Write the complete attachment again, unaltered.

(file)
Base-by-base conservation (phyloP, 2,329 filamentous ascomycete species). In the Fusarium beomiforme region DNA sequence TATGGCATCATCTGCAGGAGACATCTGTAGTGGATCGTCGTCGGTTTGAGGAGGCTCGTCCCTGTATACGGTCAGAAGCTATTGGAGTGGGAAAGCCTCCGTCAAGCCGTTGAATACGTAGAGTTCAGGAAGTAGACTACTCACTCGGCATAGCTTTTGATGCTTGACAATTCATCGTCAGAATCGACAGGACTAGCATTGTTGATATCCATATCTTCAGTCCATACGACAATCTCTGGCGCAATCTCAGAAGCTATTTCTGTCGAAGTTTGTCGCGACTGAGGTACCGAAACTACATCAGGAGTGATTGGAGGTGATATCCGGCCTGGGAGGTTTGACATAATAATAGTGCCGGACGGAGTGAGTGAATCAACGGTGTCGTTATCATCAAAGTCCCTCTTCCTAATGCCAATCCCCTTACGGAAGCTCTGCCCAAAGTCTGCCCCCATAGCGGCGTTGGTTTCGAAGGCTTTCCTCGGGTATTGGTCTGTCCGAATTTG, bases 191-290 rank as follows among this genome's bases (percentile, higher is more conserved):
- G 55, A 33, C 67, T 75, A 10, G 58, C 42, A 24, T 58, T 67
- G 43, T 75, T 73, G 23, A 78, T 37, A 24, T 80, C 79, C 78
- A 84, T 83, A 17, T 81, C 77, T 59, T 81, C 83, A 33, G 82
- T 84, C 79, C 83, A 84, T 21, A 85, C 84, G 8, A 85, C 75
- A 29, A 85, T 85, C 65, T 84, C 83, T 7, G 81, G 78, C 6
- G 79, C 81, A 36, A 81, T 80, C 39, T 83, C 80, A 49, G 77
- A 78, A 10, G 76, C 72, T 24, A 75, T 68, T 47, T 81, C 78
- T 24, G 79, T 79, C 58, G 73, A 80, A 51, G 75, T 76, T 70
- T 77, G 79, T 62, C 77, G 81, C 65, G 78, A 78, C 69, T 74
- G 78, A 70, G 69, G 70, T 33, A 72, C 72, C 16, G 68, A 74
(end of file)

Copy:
Base-by-base conservation (phyloP, 2,329 filamentous ascomycete species). In the Fusarium beomiforme region DNA sequence TATGGCATCATCTGCAGGAGACATCTGTAGTGGATCGTCGTCGGTTTGAGGAGGCTCGTCCCTGTATACGGTCAGAAGCTATTGGAGTGGGAAAGCCTCCGTCAAGCCGTTGAATACGTAGAGTTCAGGAAGTAGACTACTCACTCGGCATAGCTTTTGATGCTTGACAATTCATCGTCAGAATCGACAGGACTAGCATTGTTGATATCCATATCTTCAGTCCATACGACAATCTCTGGCGCAATCTCAGAAGCTATTTCTGTCGAAGTTTGTCGCGACTGAGGTACCGAAACTACATCAGGAGTGATTGGAGGTGATATCCGGCCTGGGAGGTTTGACATAATAATAGTGCCGGACGGAGTGAGTGAATCAACGGTGTCGTTATCATCAAAGTCCCTCTTCCTAATGCCAATCCCCTTACGGAAGCTCTGCCCAAAGTCTGCCCCCATAGCGGCGTTGGTTTCGAAGGCTTTCCTCGGGTATTGGTCTGTCCGAATTTG, bases 191-290 rank as follows among this genome's bases (percentile, higher is more conserved):
- G 55, A 33, C 67, T 75, A 10, G 58, C 42, A 24, T 58, T 67
- G 43, T 75, T 73, G 23, A 78, T 37, A 24, T 80, C 79, C 78
- A 84, T 83, A 17, T 81, C 77, T 59, T 81, C 83, A 33, G 82
- T 84, C 79, C 83, A 84, T 21, A 85, C 84, G 8, A 85, C 75
- A 29, A 85, T 85, C 65, T 84, C 83, T 7, G 81, G 78, C 6
- G 79, C 81, A 36, A 81, T 80, C 39, T 83, C 80, A 49, G 77
- A 78, A 10, G 76, C 72, T 24, A 75, T 68, T 47, T 81, C 78
- T 24, G 79, T 79, C 58, G 73, A 80, A 51, G 75, T 76, T 70
- T 77, G 79, T 62, C 77, G 81, C 65, G 78, A 78, C 69, T 74
- G 78, A 70, G 69, G 70, T 33, A 72, C 72, C 16, G 68, A 74